Tuesday, 29 December 2015

What Does Pixar's 'Inside Out' Teach Us About Teacher Wellbeing? Part 2

Riley: I... I know you don't want me to, but... I miss home. I miss Minnesota. You need me to be happy, but I want my old friends, and my hockey team. I wanna go home. Please don't be mad.
Mom: Oh, sweetie...
Dad: We're not mad. You know what? I miss Minnesota too. I miss the woods where we took hikes.
Mom: And the backyard where we used to play.
Dad: Spring Lake, where you used to skate.

This is the finale of 'Inside Out'; the dialogue is accompanied by many an animated sad expression, a healthy number of tears and it culminates in a big family hug. Apparently Dacher Keltner from the University of California, Berkeley, 'helped revise the story by emphasising the neuropsychological findings that human emotions are mirrored in interpersonal relationships and can be significantly moderated by them.'  However, the film heavily emphasises how we self-regulate our emotions and focuses less on the part that human interaction plays in influencing how we feel. For the purposes of the movie's concept this is forgivable but in real life if we shunned social interaction and relied on self to keep sane, I dare say we would find ourselves in a mess.

There are enough moments in the film where Riley and her parents help each other to overcome difficulties: sometimes by being 'goofballs' and acting like monkeys, and other times by playing hockey with a screwed up ball of paper or suggesting shared experiences to cheer each other up. And these are the moments I'd like to reflect on with regard to our own wellbeing.

I'd like to direct your attentions toward Benjamin Zephaniah's poem 'People Need People'. There are three verses, but here is the first:

People need people,
To walk to
To talk to
To cry and rely on,
People will always need people.
To love and to miss
To hug and to kiss,
It’s useful to have other people.
To whom to moan
If you’re all alone,
It’s so hard to share
When no one is there.
There’s not much to do
When there’s no one but you.
People will always need people.

In my previous post about 'Inside Out' I discussed how the exercise of a full range of emotions is good for our wellbeing. If this is happening then it is inevitable that there will be visible manifestations alerting others to our feelings. And when we spend time with friends, colleagues or family most of us hope that they will respond to the visual clues and ask us how we are feeling. And if you don't display your emotions, and the people around you don't notice when you do, then your wellbeing is in peril.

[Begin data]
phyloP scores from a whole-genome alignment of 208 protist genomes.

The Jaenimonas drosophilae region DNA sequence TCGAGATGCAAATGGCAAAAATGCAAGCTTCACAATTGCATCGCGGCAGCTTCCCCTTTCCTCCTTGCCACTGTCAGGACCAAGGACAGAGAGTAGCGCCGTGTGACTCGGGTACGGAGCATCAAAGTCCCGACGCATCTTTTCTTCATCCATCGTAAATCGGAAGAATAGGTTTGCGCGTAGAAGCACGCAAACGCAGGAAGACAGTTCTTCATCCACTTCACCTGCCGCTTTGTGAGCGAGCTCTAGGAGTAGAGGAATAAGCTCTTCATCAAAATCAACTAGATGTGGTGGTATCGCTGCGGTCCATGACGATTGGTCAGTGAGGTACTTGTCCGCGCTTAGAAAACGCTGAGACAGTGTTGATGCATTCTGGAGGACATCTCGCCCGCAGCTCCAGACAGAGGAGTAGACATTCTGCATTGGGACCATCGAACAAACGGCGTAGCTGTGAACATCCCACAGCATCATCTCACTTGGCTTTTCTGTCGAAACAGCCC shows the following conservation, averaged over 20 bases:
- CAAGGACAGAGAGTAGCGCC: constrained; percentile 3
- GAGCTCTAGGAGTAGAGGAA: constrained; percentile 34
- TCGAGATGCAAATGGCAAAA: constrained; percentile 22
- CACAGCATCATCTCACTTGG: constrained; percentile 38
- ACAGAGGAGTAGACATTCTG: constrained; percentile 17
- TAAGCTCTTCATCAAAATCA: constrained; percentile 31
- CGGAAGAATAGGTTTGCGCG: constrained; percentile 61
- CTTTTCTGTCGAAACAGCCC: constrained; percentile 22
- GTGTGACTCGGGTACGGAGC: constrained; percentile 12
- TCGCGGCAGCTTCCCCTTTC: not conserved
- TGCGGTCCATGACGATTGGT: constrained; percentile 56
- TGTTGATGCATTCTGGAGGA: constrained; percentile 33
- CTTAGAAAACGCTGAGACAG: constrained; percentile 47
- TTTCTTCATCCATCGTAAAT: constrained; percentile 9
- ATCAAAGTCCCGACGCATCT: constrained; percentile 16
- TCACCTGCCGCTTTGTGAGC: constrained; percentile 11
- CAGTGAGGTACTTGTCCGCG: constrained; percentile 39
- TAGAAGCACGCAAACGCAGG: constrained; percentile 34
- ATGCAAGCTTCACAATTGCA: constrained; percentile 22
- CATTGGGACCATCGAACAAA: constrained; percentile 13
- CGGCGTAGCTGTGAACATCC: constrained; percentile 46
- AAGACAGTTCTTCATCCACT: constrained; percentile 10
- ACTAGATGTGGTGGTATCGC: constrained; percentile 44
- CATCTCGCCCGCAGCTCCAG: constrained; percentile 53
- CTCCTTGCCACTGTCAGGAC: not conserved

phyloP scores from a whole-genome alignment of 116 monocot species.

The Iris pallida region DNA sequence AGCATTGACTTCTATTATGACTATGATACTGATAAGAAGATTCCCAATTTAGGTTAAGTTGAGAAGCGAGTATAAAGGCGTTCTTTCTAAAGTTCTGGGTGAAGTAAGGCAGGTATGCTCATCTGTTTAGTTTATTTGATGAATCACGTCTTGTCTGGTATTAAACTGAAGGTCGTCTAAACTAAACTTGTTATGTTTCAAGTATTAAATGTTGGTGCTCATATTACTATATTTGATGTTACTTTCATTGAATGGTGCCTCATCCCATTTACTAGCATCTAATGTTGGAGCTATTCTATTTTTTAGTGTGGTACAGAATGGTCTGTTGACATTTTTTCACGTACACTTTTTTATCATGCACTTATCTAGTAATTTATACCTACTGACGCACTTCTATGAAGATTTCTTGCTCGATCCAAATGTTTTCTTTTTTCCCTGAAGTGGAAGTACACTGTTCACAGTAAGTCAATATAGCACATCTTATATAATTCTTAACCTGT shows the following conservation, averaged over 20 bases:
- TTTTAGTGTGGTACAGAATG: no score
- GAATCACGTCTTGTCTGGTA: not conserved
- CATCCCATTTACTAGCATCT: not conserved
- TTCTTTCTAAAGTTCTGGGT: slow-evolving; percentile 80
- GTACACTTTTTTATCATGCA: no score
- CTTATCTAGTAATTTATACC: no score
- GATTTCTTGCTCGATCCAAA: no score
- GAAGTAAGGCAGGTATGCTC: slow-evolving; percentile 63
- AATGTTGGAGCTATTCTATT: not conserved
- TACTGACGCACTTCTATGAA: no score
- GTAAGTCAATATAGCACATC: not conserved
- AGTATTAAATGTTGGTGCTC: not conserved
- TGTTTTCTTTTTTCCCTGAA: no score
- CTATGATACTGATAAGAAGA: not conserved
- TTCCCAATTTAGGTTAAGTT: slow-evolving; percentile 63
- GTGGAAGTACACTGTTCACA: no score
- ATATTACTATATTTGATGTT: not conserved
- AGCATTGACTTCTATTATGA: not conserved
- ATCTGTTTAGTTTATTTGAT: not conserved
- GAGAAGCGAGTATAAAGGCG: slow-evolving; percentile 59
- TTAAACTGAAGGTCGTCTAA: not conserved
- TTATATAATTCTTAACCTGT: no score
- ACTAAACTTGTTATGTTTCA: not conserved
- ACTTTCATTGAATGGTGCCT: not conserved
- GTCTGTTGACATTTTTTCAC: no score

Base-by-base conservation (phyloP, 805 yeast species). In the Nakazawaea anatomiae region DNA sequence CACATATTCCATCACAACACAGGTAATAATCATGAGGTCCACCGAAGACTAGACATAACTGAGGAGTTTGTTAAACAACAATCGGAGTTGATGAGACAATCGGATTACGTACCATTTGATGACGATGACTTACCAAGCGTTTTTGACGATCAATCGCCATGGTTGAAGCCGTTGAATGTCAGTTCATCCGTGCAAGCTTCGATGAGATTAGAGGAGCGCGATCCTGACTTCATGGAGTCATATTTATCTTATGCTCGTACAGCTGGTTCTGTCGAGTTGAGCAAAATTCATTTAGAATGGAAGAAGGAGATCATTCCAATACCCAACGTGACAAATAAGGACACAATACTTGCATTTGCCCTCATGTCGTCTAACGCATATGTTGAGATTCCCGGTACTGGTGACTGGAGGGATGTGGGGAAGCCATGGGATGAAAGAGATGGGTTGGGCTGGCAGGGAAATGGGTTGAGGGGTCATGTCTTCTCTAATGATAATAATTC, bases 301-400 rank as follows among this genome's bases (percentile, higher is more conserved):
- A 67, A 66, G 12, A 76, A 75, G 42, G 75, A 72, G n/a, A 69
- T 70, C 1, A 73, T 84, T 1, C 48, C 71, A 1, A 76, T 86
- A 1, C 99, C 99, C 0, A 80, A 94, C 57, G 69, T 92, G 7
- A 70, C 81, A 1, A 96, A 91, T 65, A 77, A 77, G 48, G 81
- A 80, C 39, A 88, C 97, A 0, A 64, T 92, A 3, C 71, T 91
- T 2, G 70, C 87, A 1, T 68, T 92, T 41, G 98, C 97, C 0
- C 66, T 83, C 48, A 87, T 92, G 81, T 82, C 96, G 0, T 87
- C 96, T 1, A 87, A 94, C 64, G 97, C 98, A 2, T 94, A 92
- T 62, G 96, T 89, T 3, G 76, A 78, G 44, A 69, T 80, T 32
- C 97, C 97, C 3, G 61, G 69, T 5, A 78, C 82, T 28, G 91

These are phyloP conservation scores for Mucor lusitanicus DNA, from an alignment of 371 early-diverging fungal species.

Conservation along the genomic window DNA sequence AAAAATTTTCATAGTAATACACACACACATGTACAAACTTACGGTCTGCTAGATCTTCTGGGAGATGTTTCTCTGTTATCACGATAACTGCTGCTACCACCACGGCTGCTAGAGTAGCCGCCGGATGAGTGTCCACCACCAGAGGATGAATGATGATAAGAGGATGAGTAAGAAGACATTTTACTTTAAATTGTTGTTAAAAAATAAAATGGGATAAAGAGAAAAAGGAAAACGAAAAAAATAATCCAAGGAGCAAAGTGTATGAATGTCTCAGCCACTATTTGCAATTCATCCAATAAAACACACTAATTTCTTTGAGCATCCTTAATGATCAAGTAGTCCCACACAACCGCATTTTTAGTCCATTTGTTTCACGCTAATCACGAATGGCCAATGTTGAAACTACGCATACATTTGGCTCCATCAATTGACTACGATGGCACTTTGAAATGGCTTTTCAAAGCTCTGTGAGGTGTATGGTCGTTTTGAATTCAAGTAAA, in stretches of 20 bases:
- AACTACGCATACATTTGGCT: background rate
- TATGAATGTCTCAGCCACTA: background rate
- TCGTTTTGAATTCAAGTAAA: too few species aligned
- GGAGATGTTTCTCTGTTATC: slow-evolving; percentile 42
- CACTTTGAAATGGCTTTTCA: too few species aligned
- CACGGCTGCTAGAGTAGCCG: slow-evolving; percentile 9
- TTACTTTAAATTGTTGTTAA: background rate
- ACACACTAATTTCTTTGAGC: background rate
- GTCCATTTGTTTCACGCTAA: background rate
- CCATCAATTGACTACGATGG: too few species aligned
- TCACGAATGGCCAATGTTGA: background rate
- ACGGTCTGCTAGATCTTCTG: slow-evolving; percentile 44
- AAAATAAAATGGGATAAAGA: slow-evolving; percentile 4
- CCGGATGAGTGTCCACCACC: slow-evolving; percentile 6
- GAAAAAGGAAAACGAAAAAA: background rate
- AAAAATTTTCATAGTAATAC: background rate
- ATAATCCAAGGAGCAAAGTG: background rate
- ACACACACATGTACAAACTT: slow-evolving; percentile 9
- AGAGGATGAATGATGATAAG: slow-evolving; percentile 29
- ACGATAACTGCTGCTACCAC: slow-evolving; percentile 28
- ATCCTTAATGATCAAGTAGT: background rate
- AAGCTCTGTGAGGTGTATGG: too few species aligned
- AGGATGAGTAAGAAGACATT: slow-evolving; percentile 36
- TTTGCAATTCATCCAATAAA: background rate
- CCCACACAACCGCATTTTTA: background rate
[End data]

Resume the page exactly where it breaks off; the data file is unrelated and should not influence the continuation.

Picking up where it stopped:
Benjamin Zephaniah suggests we need people 'to cry and rely on' and to moan to! 'Inside Out' shows us that once you have allowed emotions like sadness to manifest that healing actually begins when other people respond to it. Don't be afraid to let others see you in what you perceive to be weakness. There is actually great strength in admitting to others that you feel weak. Only when you admit it can you begin to become stronger, and so often that happens with the help of a best friend, spouse, partner, sibling, mentor or work mate. In those around us there can be found a wealth of experience, knowledge, and most importantly kindness, care and love. And we all need a bit of that, don't we?

For teachers it is important to identify those people in all areas of your life. Who knows you well? Who knows how much energy your pour into your job? Who has perhaps experienced the strains of the changing face of education and made it through the other side? Who do you know who appears to have a good work/life balance despite having a busy job? Who do you know who will just give you a cuppa and then sit and listen to your woes, without belittling them or waving them aside? Find that person. Actually, find a few; one in each setting you find yourself in. Find someone at work, find someone at home, find someone at the end of the phone line, and on Twitter. Wherever you are, know the people who can help you. And then talk. Make them aware of your emotions as part of day-to-day life. Not just when all comes crashing down. It's probably worth reminding yourself when you find those people that your range of emotions should come into play: if you feel happy, talk about happy things. If you feel scared, talk about what's scaring you. If you feel calm, tell them. Don't just moan. Or cry. Or rely.

And then there is your part of the deal. A relationship is two-ways. When the family's removal truck doesn't arrive, Riley cheers her parents up. When Riley sets out for her first day at school, her parents cheer her up. No matter how broken you are, you can still be a support to others. At times you might take more than you give, and vice versa. Who are the people in your life who need you? As teachers we are expected to care for the wellbeing of the children we teach and we can't escape from that - they need us. We all have colleagues; for those who are leaders it is part of your role to see to their wellbeing. We are duty-bound to moderate the emotions of those around us at school and if our own wellbeing isn't in check, we risk being ineffective in this area.

Benjamin Zephaniah reminds us in his poem that we need to live our lives with other people, sharing food, relaxing in company, learning from and playing with them. He says that other people can put us at ease and make life more appealing. 'Inside Out' reminds us that family and friends help us to deal with difficulties better than we can on our own.

For a case study in how talking about feelings helps, please read Numpty Teacher's blog post How I Stopped Drowning

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